Have you responded to our homepage question asking “Who reviews your favorite performing artist or group? It used to be your local newspaper. Is this still true?” The News & Observer no longer publishes cultural reviews, effective September 1. (Their long-time critic rejoins us while he continues to do previews for the daily….) The Charlotte Observer abandoned their reviews earlier this summer. This is happening all over our state (really everywhere!).

We hope we can press on, but funding remains a challenge.

Local and state grants provide 25-30% of our funds each year. This year we have received grants from the following agencies and organizations:
NC Arts Council: $8,500 – this funds roughly 70 reviews
United Arts of Raleigh & Wake County: $2,300 – this funds roughly 18 reviews
City of Raleigh Arts Commission: $10,300 – this in effect funds 82 reviews (although it’s actually operating support…)

Foundation gifts from donor-advised funds include:
Winston-Salem Foundation: $1,000 – this funds 8 reviews at the UNCSA

This adds up to 178 reviews we could publish in 2017-18. In recent years we have published as many as 450 reviews. The shortfall in funds is equal to 272 reviews.

The difference is up to you.

Please consider a tax-deductible gift. If you work for a company that matches your contributions, please tell us. If you are a presenter, please advertise with us – and then invite your patrons to consider supporting us, too.

We must have increased financial support from our readers to provide the statewide calendar services and reviews you have come to expect.

Now’s the time! We are all in this together.

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NCAC Celebrates 50 Years of Service



The celebration includes tributes from 50 artists who share their NC arts stories and reflect on why public funding for the arts matters. See

The council has published and will update a calendar of events all over that salute the arts and the NCAC’s influence. See (And note that presenters are invited to share individual listings with CVNC for its statewide calendar throughout the year. Instructions are here:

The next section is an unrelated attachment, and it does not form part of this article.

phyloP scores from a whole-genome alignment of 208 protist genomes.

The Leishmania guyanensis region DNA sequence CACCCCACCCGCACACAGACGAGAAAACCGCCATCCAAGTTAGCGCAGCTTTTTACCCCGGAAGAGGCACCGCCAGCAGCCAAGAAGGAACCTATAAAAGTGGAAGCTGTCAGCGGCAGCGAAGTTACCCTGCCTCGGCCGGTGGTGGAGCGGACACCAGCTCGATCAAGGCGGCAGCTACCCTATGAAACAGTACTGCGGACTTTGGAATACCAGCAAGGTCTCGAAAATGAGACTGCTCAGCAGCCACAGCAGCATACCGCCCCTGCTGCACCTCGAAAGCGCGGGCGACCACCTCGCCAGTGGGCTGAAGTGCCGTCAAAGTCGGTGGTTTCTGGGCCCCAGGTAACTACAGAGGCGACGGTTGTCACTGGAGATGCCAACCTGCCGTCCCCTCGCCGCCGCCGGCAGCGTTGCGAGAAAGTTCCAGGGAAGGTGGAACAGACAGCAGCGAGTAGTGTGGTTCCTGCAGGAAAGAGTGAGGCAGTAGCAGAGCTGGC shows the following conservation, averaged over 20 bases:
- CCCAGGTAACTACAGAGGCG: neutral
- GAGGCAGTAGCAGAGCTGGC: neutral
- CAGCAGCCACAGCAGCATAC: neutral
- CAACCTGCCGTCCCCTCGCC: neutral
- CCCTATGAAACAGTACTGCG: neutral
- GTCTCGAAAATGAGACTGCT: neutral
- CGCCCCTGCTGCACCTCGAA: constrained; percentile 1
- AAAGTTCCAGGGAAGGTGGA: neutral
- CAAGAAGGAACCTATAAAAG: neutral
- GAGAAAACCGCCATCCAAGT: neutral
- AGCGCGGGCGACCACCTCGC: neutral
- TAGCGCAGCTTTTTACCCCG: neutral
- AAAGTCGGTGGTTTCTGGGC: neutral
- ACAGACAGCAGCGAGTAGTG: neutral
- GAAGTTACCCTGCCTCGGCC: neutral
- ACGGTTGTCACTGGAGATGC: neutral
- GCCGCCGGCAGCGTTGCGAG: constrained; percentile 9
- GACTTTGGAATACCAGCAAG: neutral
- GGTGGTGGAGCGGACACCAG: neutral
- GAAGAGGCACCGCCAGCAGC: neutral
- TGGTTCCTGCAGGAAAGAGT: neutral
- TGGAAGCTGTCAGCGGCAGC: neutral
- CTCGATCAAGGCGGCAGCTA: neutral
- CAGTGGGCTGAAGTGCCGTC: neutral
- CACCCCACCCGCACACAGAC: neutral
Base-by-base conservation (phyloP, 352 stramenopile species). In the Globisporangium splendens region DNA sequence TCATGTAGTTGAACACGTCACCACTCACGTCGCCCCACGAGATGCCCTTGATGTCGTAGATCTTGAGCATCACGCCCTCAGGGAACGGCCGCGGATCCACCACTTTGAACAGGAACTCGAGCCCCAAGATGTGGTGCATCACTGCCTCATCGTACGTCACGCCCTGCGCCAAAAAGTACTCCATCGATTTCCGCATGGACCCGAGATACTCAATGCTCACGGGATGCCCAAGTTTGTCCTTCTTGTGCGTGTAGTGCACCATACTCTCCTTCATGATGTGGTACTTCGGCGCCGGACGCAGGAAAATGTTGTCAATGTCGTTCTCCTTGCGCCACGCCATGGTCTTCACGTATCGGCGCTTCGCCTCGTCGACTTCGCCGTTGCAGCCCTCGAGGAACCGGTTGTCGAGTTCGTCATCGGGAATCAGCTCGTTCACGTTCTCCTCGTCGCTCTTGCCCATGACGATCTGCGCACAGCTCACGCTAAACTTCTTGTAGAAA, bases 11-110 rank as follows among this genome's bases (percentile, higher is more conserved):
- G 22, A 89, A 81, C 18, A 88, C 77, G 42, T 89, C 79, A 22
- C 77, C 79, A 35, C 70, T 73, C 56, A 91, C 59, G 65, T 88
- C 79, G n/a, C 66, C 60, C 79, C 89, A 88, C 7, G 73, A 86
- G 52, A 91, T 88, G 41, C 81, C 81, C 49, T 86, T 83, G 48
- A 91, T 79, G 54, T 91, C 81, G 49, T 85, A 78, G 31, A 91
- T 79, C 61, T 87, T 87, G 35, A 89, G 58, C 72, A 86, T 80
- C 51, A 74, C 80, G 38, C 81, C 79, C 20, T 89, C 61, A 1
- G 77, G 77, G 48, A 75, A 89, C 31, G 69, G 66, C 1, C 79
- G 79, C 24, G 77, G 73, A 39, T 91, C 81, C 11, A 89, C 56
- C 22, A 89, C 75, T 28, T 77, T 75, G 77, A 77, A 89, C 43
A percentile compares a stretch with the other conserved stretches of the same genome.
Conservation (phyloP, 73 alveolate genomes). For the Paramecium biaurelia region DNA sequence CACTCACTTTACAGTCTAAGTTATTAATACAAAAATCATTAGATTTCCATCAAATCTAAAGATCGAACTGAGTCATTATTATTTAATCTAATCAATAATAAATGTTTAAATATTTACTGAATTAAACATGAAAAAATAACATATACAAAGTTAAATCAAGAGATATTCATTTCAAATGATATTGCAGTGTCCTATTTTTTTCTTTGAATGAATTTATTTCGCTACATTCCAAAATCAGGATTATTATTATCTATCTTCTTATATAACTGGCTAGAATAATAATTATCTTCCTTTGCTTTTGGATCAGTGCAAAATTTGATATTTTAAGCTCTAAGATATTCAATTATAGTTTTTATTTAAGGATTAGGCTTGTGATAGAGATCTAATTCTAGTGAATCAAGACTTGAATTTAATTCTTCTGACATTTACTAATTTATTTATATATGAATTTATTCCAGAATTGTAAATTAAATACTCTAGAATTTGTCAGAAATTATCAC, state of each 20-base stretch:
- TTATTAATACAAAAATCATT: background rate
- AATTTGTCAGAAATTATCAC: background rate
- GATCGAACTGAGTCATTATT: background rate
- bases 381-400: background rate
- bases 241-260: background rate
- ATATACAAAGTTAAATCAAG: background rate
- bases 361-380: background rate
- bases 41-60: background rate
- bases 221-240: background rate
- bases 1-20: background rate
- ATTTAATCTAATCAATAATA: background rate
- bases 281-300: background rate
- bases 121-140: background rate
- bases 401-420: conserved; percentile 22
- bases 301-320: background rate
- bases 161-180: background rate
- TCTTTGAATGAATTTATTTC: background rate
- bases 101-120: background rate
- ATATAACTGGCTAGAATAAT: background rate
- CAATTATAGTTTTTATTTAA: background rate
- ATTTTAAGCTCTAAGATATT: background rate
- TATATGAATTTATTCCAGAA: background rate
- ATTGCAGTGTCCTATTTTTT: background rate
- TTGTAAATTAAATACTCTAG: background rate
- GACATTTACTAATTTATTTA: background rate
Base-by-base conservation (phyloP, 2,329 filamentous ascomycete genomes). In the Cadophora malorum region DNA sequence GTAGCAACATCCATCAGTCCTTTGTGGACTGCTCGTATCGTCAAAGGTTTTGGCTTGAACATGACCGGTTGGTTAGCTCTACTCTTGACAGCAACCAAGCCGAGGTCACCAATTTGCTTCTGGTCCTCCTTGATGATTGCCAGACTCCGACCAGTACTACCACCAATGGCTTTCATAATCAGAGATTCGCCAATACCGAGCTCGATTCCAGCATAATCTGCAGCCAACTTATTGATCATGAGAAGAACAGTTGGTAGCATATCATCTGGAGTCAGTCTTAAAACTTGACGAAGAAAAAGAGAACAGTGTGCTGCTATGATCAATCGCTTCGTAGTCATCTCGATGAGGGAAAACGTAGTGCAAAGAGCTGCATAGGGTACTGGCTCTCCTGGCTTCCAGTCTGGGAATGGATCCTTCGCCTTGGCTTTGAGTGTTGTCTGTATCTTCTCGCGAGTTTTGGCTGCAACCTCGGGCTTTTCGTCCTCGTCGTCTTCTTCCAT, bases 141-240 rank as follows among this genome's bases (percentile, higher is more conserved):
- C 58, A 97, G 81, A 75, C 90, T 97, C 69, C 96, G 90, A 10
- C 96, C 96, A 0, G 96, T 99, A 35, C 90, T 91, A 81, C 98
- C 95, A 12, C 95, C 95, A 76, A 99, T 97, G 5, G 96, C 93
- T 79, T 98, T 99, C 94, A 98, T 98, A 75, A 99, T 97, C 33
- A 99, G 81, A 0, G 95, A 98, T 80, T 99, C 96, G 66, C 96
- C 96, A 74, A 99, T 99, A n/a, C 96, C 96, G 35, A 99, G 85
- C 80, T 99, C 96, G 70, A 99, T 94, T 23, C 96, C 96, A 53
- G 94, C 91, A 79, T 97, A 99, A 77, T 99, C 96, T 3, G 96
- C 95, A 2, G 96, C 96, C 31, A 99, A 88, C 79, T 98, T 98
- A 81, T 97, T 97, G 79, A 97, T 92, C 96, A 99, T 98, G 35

Podcasts enliven the proceedings. See

YOU may participate in or support this work. To learn how, click here:

For much more information, see

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Bad News from Buncombe Co. – And Not Yet Reversed, So Let’s Keep up the Heat in Asheville!


Diana Wortham Theatre

Dear Friends and Supporters:

Thank you.

We are deeply humbled by the overwhelming wave of support that came in the form of emails and calls to Buncombe County Commissioners in the wake of the release of their proposed budget draft cutting 50% of the operational funding for Diana Wortham Theatre and The Asheville Art Museum. We are, of course, deeply disappointed that, despite the large show of support, the budget was passed without further discussion.

This is a sudden decision handed down at a time when the Diana Wortham Theatre is in great transition. On July 1, we begin a new fiscal year, which includes a major transition in leadership. The Next Stage Campaign is in its final stages and, thanks to your support, the Diana Wortham Theatre is poised to expand programming for thousands of Buncombe County residents and visitors. A cut of this magnitude will require a major organizational shift to overcome, but overcome we shall.

Please take a moment to follow up with the commissioners to respectfully thank them for their time and for listening:,,,,,,

Respectfully let them know what their decision to reduce funding by 50% – in effect cutting vital funding by $175,000 – means to you as a community member. Now, more than ever, we must continuously communicate the importance of the vital programming and services that Diana Wortham Theatre has provided to this community for more than 20 years.

This budget cut is a challenge, but one we will face head on. Rest assured that the staff and board at Diana Wortham Theatre remain unwavering in our dedication to this community and the programming that brings the performing arts to more than 50,000 patrons each season, allows 10,000 children learn through the arts, and provides a home to more than 20 arts groups.

With sincere gratitude,

Rae Geoffrey,
Incoming Managing Director

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106,491 Pageviews/Month — But Who Appreciates Our Work?


How Do We Convert that Readership to Revenue?

Classical Voice of North Carolina ( has posted in 2016-17:

•  3,437 unique events
•  6,325 individual performances & exhibits

•  362 features and reviews
•  115 previews provided by presenters with ad buys/exchanges
•  Links on Facebook ( and Twitter (CVNCorg)
8,261 total reviews, features and previews in archives

•  Do you use calendar to find events to attend?
•  Look for previews to learn more about a presentation?
•  Read our reviews and share them with friends?